"ObamaCare is unaffordable, unsustainable", Conway said during an interview on Fox News's "Fox & Friends".
But Conway's talking point mischaracterizes the life circumstances of most Medicaid recipients, a majority of whom work low-income jobs that don't offer health insurance and that keep them near the poverty line. "In fact, this is slowing the growth of Medicaid and allowing governors more flexibility in their states to be able to give the dollars because they are closest to the people in need".
It would be great to get Democrats to work with Republicans on healthcare, Conway noted. Those "should probably find other - at least see if there are other options for them". You need 50 votes from senators. Trumpcare 2.0 - the bill to repeal the Affordable Care Act that Senate Republican leaders released last week. Under the Senate bill, like its House counterpart, the federal government would withdraw those extra funds, forcing most of the 31 states (plus the District of Columbia) that accepted the money to roll back their expansions partly or entirely.
Stephanopolous said there aren't 45 yeses, because several Republican senators have not said they would support the bill. "If you are able-bodied and you would like to go and find employment and employer-sponsored benefits then you should be able to do that".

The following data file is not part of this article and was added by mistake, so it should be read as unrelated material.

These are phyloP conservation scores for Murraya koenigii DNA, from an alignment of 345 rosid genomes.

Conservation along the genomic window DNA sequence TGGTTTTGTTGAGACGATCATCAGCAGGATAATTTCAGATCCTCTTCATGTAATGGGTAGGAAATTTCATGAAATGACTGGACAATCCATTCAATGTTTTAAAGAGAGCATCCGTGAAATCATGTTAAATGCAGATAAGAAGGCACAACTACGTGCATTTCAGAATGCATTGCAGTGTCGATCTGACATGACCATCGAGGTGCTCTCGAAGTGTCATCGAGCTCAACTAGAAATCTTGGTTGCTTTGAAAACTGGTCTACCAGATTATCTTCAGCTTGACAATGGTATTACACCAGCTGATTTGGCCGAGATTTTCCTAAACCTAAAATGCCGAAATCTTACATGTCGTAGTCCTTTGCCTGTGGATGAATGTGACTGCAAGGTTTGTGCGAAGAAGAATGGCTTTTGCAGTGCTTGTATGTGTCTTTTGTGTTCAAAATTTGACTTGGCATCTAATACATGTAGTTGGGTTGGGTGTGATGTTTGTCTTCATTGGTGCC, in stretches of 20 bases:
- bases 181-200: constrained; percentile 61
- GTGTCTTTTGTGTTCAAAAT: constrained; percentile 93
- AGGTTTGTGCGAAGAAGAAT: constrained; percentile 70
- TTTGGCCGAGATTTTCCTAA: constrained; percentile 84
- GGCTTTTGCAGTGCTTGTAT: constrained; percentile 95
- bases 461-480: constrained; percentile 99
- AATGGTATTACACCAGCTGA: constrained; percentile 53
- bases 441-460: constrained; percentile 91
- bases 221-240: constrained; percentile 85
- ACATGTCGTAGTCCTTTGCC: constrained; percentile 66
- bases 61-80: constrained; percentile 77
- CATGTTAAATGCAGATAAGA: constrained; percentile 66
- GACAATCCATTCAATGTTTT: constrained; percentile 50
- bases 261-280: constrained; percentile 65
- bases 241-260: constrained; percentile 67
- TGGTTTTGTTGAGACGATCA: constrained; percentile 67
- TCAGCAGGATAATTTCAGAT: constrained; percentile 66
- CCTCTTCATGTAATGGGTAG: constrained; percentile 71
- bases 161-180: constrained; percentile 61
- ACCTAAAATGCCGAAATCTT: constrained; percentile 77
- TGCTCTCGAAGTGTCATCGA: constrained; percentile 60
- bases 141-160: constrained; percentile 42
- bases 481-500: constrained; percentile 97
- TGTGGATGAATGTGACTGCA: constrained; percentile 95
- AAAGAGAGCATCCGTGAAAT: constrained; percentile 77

Kellyanne Conway, counselor to President Donald Trump, is taking some criticism for claiming that the Senate health care bill does not include cuts to Medicaid.More news: North Korea carries out another rocket engine test
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'But I'm not going to allow people, and detractors and Trump haters to call me a liar because they do not want to do the homework and look at what is happening to Medicaid, ' Conway said.
Critics will nearly certainly point out that able-bodied individuals don't need health care coverage until they are sick. You yesterday on Sunday shows were saying that is not true, no cuts.
"Obamacare took Medicaid, which was created to help the poor, the needy, the elderly, the sick, disabled, also children and pregnant women, it took it and went way above the poverty line to many able-bodied Americans who should probably find other-at least see if there are other options for them", Conway told ABC's George Stephanopolous.
"Well, you said everybody who is on Medicaid now is grandfathered in and is not going to face any cuts, and that simply is not factual if you have more than $800 billion in cuts", Stephanopolous said.